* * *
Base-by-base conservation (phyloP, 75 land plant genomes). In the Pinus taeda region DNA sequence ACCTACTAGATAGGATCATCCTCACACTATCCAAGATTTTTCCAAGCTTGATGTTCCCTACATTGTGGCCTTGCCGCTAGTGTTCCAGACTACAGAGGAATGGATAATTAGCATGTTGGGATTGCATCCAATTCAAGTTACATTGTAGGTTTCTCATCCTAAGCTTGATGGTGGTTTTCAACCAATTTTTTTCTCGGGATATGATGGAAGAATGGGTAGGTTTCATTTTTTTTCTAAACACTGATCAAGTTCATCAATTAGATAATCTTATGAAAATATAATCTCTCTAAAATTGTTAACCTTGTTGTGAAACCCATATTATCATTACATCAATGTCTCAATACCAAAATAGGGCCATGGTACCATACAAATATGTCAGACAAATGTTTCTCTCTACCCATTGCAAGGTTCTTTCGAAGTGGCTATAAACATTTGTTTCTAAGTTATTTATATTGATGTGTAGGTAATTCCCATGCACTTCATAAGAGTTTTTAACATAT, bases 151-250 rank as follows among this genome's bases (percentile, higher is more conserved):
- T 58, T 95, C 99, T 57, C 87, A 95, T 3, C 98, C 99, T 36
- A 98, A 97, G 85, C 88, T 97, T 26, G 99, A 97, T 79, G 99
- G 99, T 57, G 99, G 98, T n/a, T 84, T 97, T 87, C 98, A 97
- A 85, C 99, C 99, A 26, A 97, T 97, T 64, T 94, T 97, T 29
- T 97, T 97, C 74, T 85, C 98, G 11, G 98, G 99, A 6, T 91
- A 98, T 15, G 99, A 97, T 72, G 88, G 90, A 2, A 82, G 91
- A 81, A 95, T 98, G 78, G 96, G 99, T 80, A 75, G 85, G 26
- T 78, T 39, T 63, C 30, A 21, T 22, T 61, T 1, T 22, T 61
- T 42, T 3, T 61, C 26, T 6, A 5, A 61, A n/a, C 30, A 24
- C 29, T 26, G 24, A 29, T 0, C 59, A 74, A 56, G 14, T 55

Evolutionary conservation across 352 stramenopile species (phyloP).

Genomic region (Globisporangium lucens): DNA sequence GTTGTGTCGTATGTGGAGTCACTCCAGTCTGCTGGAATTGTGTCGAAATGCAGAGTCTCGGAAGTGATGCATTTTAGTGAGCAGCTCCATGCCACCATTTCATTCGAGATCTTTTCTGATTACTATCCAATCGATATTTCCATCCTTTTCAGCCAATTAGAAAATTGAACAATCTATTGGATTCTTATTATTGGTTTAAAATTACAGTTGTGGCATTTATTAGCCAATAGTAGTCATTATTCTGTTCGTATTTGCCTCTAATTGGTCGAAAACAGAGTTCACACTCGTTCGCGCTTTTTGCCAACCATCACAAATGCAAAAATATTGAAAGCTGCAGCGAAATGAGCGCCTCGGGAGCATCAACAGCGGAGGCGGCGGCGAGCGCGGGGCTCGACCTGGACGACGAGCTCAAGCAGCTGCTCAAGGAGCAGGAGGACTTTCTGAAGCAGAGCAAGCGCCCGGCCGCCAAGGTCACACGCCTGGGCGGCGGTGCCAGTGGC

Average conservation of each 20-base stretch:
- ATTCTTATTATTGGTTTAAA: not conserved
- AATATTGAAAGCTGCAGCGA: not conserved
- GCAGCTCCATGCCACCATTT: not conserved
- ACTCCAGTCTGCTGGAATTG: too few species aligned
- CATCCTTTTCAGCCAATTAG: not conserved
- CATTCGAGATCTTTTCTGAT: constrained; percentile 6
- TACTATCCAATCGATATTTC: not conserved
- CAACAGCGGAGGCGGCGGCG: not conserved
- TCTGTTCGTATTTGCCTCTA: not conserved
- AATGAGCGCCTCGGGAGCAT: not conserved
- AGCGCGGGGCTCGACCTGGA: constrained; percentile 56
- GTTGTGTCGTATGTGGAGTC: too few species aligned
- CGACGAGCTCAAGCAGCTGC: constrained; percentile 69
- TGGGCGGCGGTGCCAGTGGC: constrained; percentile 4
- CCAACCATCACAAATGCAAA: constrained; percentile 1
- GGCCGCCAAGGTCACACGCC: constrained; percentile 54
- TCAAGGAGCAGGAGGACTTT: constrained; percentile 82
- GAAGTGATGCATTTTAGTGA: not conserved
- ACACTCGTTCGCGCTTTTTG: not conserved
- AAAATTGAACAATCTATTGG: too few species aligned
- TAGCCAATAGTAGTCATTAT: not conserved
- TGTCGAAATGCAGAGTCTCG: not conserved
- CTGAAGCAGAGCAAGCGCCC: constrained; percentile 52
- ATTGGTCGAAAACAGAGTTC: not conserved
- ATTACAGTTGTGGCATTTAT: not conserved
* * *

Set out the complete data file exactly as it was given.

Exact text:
Base-by-base conservation (phyloP, 75 land plant genomes). In the Pinus taeda region DNA sequence ACCTACTAGATAGGATCATCCTCACACTATCCAAGATTTTTCCAAGCTTGATGTTCCCTACATTGTGGCCTTGCCGCTAGTGTTCCAGACTACAGAGGAATGGATAATTAGCATGTTGGGATTGCATCCAATTCAAGTTACATTGTAGGTTTCTCATCCTAAGCTTGATGGTGGTTTTCAACCAATTTTTTTCTCGGGATATGATGGAAGAATGGGTAGGTTTCATTTTTTTTCTAAACACTGATCAAGTTCATCAATTAGATAATCTTATGAAAATATAATCTCTCTAAAATTGTTAACCTTGTTGTGAAACCCATATTATCATTACATCAATGTCTCAATACCAAAATAGGGCCATGGTACCATACAAATATGTCAGACAAATGTTTCTCTCTACCCATTGCAAGGTTCTTTCGAAGTGGCTATAAACATTTGTTTCTAAGTTATTTATATTGATGTGTAGGTAATTCCCATGCACTTCATAAGAGTTTTTAACATAT, bases 151-250 rank as follows among this genome's bases (percentile, higher is more conserved):
- T 58, T 95, C 99, T 57, C 87, A 95, T 3, C 98, C 99, T 36
- A 98, A 97, G 85, C 88, T 97, T 26, G 99, A 97, T 79, G 99
- G 99, T 57, G 99, G 98, T n/a, T 84, T 97, T 87, C 98, A 97
- A 85, C 99, C 99, A 26, A 97, T 97, T 64, T 94, T 97, T 29
- T 97, T 97, C 74, T 85, C 98, G 11, G 98, G 99, A 6, T 91
- A 98, T 15, G 99, A 97, T 72, G 88, G 90, A 2, A 82, G 91
- A 81, A 95, T 98, G 78, G 96, G 99, T 80, A 75, G 85, G 26
- T 78, T 39, T 63, C 30, A 21, T 22, T 61, T 1, T 22, T 61
- T 42, T 3, T 61, C 26, T 6, A 5, A 61, A n/a, C 30, A 24
- C 29, T 26, G 24, A 29, T 0, C 59, A 74, A 56, G 14, T 55

Evolutionary conservation across 352 stramenopile species (phyloP).

Genomic region (Globisporangium lucens): DNA sequence GTTGTGTCGTATGTGGAGTCACTCCAGTCTGCTGGAATTGTGTCGAAATGCAGAGTCTCGGAAGTGATGCATTTTAGTGAGCAGCTCCATGCCACCATTTCATTCGAGATCTTTTCTGATTACTATCCAATCGATATTTCCATCCTTTTCAGCCAATTAGAAAATTGAACAATCTATTGGATTCTTATTATTGGTTTAAAATTACAGTTGTGGCATTTATTAGCCAATAGTAGTCATTATTCTGTTCGTATTTGCCTCTAATTGGTCGAAAACAGAGTTCACACTCGTTCGCGCTTTTTGCCAACCATCACAAATGCAAAAATATTGAAAGCTGCAGCGAAATGAGCGCCTCGGGAGCATCAACAGCGGAGGCGGCGGCGAGCGCGGGGCTCGACCTGGACGACGAGCTCAAGCAGCTGCTCAAGGAGCAGGAGGACTTTCTGAAGCAGAGCAAGCGCCCGGCCGCCAAGGTCACACGCCTGGGCGGCGGTGCCAGTGGC

Average conservation of each 20-base stretch:
- ATTCTTATTATTGGTTTAAA: not conserved
- AATATTGAAAGCTGCAGCGA: not conserved
- GCAGCTCCATGCCACCATTT: not conserved
- ACTCCAGTCTGCTGGAATTG: too few species aligned
- CATCCTTTTCAGCCAATTAG: not conserved
- CATTCGAGATCTTTTCTGAT: constrained; percentile 6
- TACTATCCAATCGATATTTC: not conserved
- CAACAGCGGAGGCGGCGGCG: not conserved
- TCTGTTCGTATTTGCCTCTA: not conserved
- AATGAGCGCCTCGGGAGCAT: not conserved
- AGCGCGGGGCTCGACCTGGA: constrained; percentile 56
- GTTGTGTCGTATGTGGAGTC: too few species aligned
- CGACGAGCTCAAGCAGCTGC: constrained; percentile 69
- TGGGCGGCGGTGCCAGTGGC: constrained; percentile 4
- CCAACCATCACAAATGCAAA: constrained; percentile 1
- GGCCGCCAAGGTCACACGCC: constrained; percentile 54
- TCAAGGAGCAGGAGGACTTT: constrained; percentile 82
- GAAGTGATGCATTTTAGTGA: not conserved
- ACACTCGTTCGCGCTTTTTG: not conserved
- AAAATTGAACAATCTATTGG: too few species aligned
- TAGCCAATAGTAGTCATTAT: not conserved
- TGTCGAAATGCAGAGTCTCG: not conserved
- CTGAAGCAGAGCAAGCGCCC: constrained; percentile 52
- ATTGGTCGAAAACAGAGTTC: not conserved
- ATTACAGTTGTGGCATTTAT: not conserved